January 28, 2020 - May 29, 2020
In spring term 2020, we read and discuss the ways in which ‘social’ has been conceptualised in discourse studies, sociolinguistics and linguistic anthropology. By discussing a number of classical readings on this topic, we (re)think the various contexts of our research and reconsider what we actually mean and claim when we say that we examine the relationship between language and social or language in society or in an institution.
Session dates and times:
January (28.1.2020, 12–15)
- Holquist M. (1990) Dialogism. Chapter 3 language as dialogism
- Hymes, D. (1964). Two types of linguistic relativity. In Sociolinguistics: proceedings of the UCLA Sociolinguistics Conference (pp. 114-67).
February (18.2.2020, 12–15)
- Spitulnik, D. (1996), The Social Circulation of Media Discourse and the Mediation of Communities. Journal of Linguistic Anthropology, 6: 161-187. doi:10.1525/jlin.1922.214.171.124
- Silverstein, M. (2003). The Whens and Wheres — As well As Hows — of Ethnolinguistic Recognition. Public Culture 15(3), 531-557. https://www.muse.jhu.edu/article/47190.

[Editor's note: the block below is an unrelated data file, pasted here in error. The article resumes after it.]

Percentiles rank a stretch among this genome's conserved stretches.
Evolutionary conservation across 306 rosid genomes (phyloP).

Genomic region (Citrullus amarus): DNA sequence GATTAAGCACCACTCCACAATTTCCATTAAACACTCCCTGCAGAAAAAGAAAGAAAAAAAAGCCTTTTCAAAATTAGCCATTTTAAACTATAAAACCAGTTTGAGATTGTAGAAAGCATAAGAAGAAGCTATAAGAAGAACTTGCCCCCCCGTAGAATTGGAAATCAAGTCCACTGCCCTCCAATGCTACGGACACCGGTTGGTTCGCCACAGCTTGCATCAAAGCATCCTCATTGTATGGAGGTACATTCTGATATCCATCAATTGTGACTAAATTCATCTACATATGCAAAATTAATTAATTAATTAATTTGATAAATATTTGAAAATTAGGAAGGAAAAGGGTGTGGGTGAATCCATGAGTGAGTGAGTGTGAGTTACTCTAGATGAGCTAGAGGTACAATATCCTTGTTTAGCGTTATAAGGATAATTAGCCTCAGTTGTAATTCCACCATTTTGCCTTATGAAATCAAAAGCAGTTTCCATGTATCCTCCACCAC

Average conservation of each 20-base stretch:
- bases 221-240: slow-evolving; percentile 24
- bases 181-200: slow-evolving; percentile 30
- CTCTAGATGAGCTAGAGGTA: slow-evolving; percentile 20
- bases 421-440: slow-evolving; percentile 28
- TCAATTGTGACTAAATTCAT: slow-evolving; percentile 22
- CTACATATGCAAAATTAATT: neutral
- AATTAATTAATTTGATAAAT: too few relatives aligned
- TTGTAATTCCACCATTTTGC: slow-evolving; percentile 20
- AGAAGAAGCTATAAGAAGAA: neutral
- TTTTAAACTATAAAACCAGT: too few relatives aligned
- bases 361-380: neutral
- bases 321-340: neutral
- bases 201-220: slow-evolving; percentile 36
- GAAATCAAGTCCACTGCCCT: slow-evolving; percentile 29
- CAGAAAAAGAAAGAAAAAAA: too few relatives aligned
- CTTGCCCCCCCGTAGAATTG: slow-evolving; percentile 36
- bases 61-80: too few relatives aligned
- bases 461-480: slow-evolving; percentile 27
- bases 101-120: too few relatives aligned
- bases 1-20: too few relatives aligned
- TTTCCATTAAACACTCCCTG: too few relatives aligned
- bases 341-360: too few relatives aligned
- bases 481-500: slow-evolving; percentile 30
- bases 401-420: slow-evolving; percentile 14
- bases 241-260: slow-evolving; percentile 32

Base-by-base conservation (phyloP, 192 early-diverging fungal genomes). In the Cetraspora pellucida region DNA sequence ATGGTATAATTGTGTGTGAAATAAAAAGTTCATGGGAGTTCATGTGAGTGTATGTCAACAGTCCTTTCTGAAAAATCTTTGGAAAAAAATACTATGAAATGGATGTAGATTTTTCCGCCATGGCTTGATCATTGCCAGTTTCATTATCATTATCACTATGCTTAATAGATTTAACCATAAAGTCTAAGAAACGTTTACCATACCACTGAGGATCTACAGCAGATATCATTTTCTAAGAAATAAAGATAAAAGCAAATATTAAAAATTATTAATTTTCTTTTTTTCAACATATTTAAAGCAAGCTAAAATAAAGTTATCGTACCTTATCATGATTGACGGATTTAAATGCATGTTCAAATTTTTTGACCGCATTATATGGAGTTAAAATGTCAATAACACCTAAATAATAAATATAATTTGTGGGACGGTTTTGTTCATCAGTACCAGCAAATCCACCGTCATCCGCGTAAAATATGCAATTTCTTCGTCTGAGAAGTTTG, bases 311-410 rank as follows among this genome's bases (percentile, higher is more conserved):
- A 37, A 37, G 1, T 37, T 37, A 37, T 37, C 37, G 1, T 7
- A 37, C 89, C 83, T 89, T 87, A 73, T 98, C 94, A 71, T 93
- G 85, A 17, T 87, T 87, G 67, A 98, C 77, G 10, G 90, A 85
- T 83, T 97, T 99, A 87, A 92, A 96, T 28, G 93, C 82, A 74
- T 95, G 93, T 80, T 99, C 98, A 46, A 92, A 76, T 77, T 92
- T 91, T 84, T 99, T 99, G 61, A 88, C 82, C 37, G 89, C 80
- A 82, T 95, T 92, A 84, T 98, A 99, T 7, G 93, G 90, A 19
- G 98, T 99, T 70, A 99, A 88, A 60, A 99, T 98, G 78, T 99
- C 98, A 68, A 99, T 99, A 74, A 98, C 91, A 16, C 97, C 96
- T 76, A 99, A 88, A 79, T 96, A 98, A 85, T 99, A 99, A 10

March (19.3.2020, 12–15)
- Gal, Susan (1989) Language and Political economy. Annual review of Anthropology 18: 345-367.
- Heller, Monica (2003) Globalisation, new economy and the commodification of langauge and identity. Journal of Sociolinguistics 2003: 473-492.
April (23.4.2020, 12–15)
- Ochs, E. (1992). 14 Indexing gender. Rethinking context: Language as an interactive phenomenon, 11, 335.
- Hanks, W. F. (1993). Metalanguage and pragmatics of deixis. Reflexive language: Reported speech and metapragmatics, 127-57.
- Bauman & Briggs (2003): Voices of Modernity: Language Ideologies and the Politics of Inequality.
- Makoni, S. & Pennycook, A. (2006). Disinventing and Reconstituting Languages.